Julio Lugo hit the 10th leadoff homer of his Major League career, and Matt Holliday collected his 1,000th big league base hit two frames later. But when Holliday was doubled up on the next batter, it was a harbinger of what was to come later in the game. The Cards had no shortage of baserunners. They just couldn't turn them into runs. The Redbirds left nine men on base and went 1-for-6 with runners in scoring position.
"It's part of the game," Holliday said. "Those things happen. You're going to have days where [it's like that]."
St. Louis jumped to an early 2-0 lead on Lugo's homer and Ryan Ludwick's RBI single. Smoltz permitted a single tally in the fourth, but through five he was still holding a lead. In the sixth, though, he got into a jam he couldn't get out of.
Craig Counsell led off the inning with a double. Frank Catalanotto followed with a line-drive comebacker that struck Smoltz on his left thumb and skipped away, putting runners on the corners with no out. Smoltz struck out Ryan Braun, though, and induced a potential double-play ball from Prince Fielder.
"When I got Braun," Smoltz said, "I felt like I could limit the damage to just one run and keep us right there in the ballgame."
However, Fielder's ball was a very slow roller, with no guarantee Lugo could turn two. He bobbled the ball anyway, and could only get an out at first base. That brought home the tying run, and Casey McGehee kept up a ridiculously hot series with a two-out, two-run homer.
"We kind of took advantage of their only mistake in the whole series," Milwaukee manager Ken Macha said.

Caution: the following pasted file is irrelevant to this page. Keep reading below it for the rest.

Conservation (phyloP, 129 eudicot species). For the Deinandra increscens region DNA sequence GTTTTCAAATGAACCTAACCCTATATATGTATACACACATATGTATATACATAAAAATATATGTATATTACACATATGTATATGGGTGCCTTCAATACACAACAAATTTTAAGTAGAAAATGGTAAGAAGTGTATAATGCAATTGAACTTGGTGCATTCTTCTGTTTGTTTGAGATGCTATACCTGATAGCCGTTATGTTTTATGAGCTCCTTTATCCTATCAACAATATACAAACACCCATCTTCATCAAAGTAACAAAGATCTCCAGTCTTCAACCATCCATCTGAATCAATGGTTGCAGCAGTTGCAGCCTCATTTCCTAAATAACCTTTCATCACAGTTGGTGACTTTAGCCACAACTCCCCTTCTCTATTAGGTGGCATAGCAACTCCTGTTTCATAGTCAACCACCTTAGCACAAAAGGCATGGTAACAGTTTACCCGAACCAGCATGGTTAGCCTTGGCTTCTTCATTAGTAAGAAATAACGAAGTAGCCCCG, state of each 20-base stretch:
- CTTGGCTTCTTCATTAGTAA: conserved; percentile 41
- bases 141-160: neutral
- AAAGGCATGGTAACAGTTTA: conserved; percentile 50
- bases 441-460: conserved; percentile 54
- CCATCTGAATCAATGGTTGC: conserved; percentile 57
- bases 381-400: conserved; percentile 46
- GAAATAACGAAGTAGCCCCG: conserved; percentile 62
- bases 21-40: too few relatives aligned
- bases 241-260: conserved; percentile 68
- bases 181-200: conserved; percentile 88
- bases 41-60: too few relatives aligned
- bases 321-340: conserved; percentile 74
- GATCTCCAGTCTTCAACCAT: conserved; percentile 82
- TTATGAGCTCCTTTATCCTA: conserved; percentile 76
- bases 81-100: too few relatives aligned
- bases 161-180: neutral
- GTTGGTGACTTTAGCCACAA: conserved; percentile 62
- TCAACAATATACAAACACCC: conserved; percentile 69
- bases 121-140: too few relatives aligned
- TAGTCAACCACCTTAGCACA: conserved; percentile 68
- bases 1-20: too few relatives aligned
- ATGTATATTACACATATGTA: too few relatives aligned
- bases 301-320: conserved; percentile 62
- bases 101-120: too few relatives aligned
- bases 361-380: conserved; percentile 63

Neither Smoltz nor Cardinals manager Tony La Russa was all that sure Lugo could have turned two even if he'd handled the ball cleanly. Still, Lugo was disappointed he didn't at least give himself the chance.
"I knew I had to be quick for us to turn it," he said. "which is probably why I mishandled it a little bit. Then I knew we didn't have a chance, so I took the one out."
Even so, McGehee had to capitalize, and he did. He went 5-for-11 on the series, driving in nine runs in three games.
"He's just a really good in-his-area hitter," Smoltz said. "We had some balls over the middle of the plate yesterday that he hit. I kept it out of the middle of the plate for the most part until that hit. He's new to me and he's new to the league. He's swinging a hot bat in his area, so you have to keep it out of there."
The Cardinals weren't done, but they couldn't quite come all the way back. Two walks and a double loaded the bases in the seventh inning, but Khalil Greene struck out and Albert Pujols grounded out. Holliday added a solo homer in the eighth, but the Cards scored no more. Pujols struck out with Lugo on first to end the game.
The defeat spoiled what should have been a memorable milestone for Holliday. His second hit of the game was No. 1,000 for his career, and he finished with three on the afternoon.
"I think it's a sign that the Lord has blessed me with some ability and good health," he said. "Without those two things, I wouldn't have been able to do that."
Thanks to a Cubs loss, the Cardinals remain 10 1/2 games ahead of Chicago in the National League Central. Their magic number dropped to 19.
Matthew Leach is a reporter for MLB.com. This story was not subject to the approval of Major League Baseball or its clubs.